The Debates of the Constitutional Convention of the State of Iowa; Assembled at Iowa City, Monday, January 19, 1857

The Debates of the Constitutional Convention of the State of Iowa; Assembled at Iowa City, Monday, January 19, 1857 : Being a Full ... Report of the Debates and Proceedings Volume 1

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This historic book may have numerous typos and missing text. Purchasers can usually download a free scanned copy of the original book (without typos) from the publisher. Not indexed. Not illustrated. 1857 edition. Excerpt: ... the privilege of ruining themselves if they please, by following out this mania to its fullest extent. That reason will induce mc to vote in such a way as will impose the greatest restraint upon the action of the peope in this respect, and not defeat the Constitution entirely. _ And I would suggest another idea here in rogard to this matter. In that portion of our Constitution which has been ordered to a third reading, we have provided that the State shall not have power to impose n. debt upon the State of more than two hundred and fifty thousand dollars, either directly or indirectly. Now, this provision before us, with all the restrictions proposed to be placed upon it, will allow tho people of this state to create a debt which in the aggregate will amount, perhaps, to between fifteen and twenty millions of dollars. Suppose that a majority of the voters in each county in this state shall decide to take the privilege conferred on them by this provision, and create a debt of one hundred thousand dollars or two hundred thousand dollars, or even five hundred thousand dollars each; we will find that the state will eventually have a debt imposed upon it, from which to extricate ourselves, will require all our ability. What would be the inevitable result of incorporating in this Constitution the provision that the majority in any county may cotrol the purses of the minority? Why the counties in which the majority have settled upon the people this debt, having become burdened with it', will perhaps endeavor to throw off that debt, and they will go into our legislative halls and compel the minority there to make these a debts a State debt, either by passing a legislative enactment providing for an amendment of the Constitution to more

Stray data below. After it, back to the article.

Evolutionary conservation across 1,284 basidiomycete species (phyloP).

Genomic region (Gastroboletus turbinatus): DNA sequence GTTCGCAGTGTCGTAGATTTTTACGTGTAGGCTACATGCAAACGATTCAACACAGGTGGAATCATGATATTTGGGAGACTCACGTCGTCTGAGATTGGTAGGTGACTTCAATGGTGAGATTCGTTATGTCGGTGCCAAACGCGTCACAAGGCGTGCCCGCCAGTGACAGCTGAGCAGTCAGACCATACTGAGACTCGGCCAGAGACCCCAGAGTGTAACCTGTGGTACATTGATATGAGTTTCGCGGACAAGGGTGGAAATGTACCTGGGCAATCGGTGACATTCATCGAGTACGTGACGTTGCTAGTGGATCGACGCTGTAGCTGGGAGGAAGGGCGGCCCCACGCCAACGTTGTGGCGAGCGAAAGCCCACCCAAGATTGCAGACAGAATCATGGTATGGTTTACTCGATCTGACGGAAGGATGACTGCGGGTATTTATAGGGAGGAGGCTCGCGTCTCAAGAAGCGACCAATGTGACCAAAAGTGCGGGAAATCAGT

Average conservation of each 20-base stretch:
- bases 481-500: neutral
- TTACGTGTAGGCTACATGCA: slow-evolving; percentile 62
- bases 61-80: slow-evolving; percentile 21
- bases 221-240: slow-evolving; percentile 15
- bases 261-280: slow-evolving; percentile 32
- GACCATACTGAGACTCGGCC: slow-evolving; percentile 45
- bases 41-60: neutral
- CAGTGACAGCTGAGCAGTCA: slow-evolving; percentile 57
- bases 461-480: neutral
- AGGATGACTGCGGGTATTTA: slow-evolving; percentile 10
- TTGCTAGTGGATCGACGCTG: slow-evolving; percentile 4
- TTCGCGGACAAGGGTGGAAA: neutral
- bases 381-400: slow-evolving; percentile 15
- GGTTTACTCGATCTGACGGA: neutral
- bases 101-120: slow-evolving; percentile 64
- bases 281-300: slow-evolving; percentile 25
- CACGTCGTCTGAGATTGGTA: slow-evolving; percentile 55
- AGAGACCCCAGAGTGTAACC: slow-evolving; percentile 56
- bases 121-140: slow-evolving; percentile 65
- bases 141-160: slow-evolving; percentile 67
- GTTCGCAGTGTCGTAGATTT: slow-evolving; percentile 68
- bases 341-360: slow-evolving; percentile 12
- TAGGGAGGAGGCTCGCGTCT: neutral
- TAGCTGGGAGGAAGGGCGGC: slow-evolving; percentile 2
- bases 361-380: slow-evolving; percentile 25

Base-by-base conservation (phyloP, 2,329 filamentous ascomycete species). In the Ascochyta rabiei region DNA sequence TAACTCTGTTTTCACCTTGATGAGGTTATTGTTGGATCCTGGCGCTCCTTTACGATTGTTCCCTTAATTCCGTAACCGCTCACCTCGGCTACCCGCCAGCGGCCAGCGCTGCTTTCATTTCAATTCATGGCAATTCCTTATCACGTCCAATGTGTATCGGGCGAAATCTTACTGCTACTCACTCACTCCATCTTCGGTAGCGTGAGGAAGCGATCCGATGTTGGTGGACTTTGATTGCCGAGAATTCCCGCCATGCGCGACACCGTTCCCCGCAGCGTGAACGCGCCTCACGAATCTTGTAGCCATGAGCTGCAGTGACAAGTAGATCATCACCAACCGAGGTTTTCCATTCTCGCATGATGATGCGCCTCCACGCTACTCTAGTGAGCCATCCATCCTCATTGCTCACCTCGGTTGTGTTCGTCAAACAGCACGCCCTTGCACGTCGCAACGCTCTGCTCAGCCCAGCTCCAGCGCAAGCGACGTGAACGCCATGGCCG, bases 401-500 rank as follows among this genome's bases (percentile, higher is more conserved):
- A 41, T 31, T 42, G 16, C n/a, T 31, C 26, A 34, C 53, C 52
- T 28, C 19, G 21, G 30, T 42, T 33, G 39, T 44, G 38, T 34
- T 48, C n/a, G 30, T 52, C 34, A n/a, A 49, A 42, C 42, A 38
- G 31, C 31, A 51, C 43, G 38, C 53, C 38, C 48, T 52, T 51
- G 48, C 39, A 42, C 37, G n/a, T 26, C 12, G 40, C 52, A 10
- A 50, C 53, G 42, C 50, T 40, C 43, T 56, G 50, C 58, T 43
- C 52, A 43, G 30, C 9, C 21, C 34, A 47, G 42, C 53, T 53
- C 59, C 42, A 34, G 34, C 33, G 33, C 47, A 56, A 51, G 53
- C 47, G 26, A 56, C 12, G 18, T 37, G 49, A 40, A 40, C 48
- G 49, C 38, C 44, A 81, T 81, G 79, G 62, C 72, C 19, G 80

Product details

  • Paperback | 612 pages
  • 189 x 246 x 31mm | 1,075g
  • United States
  • English
  • black & white illustrations
  • 123690897X
  • 9781236908971